One evening shortly after my sister returned from college, the family was sitting around the dinner table.
“I think I’m getting all A’s this quarter”, said my sister.
“Oh, wow, you have an A-girl”, said my mom to my father.
“Well so long as she’s not Z-girl…” I added, which provoked overall laughter around the table.
What was so funny about that last line? Well, it was delivered with a profoundly authentic French accent. I’m a TCK, like many others, but I’m also from a bilingual family. My father always spoke English – well, he would correct me and say “I speak American” – and my mother never strayed a sentence from Molière’s language. Our family’s communication is bilingual. Trilingual now, since my sister and I have learned Japanese in college. And there are many out there, who, like my sister and I, have jokes that just can’t be shared with many people. We have tons of funny things to say – but we’ll be laughing only with a few people about it.
Humor styles vary depending on the culture, but humor itself exists in all cultures. “The Japanese prefer to laugh off embarassing situations” was one of the first cultural lessons I received in Japanese 101. Americans have Comedy Central, the French have stand-up comedians, the British Mr. Bean, and the list is by no means exhaustive. We all laugh, but what we laugh at is defined by the culture we’re in. TCKs transcend borders and cultures, and so it’s not surprising our humor often does too.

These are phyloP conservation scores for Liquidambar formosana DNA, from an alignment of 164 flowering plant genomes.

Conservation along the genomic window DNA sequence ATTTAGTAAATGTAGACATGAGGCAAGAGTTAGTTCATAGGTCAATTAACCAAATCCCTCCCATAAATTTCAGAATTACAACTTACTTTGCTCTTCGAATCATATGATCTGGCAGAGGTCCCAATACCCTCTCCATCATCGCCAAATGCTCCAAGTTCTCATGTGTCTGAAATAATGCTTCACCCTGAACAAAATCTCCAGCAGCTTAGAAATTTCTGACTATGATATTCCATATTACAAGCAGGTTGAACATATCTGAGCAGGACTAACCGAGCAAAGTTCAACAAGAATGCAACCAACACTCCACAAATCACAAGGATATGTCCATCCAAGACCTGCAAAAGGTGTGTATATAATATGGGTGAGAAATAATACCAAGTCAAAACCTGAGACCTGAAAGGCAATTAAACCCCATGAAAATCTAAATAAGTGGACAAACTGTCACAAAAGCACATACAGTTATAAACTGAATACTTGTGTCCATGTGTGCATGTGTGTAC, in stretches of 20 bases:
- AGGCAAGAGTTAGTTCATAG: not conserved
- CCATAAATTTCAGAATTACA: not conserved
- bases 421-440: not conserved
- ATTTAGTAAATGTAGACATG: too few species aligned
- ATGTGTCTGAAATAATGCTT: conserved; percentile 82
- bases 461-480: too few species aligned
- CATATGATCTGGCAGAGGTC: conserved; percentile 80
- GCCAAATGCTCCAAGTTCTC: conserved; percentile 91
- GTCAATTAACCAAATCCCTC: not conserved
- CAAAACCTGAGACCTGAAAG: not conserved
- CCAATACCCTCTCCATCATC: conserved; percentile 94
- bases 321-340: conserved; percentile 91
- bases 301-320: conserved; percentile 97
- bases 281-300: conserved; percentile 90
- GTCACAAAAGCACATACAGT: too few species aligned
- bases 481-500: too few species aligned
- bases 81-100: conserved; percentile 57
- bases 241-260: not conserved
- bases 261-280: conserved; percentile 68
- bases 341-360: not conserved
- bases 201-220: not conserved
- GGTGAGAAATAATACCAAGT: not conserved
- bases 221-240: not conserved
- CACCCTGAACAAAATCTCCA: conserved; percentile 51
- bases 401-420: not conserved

Jokes playing on accents are common, but non-TCKs always avoid them around us. They fear insulting another culture or offending others. Rob Oandasan, a TCK fluent in Tagalog and English, says that in the Filipino community, “the younger Filipino generation (especially Filipino-Americans) make fun of the “FOB-ish” accent of the older Filipino generation when they speak English.” But, he adds, “This is more out of affection, than the intention to correct them.” An outsider to the community wouldn’t necessarily understand this, and may even take offense to it.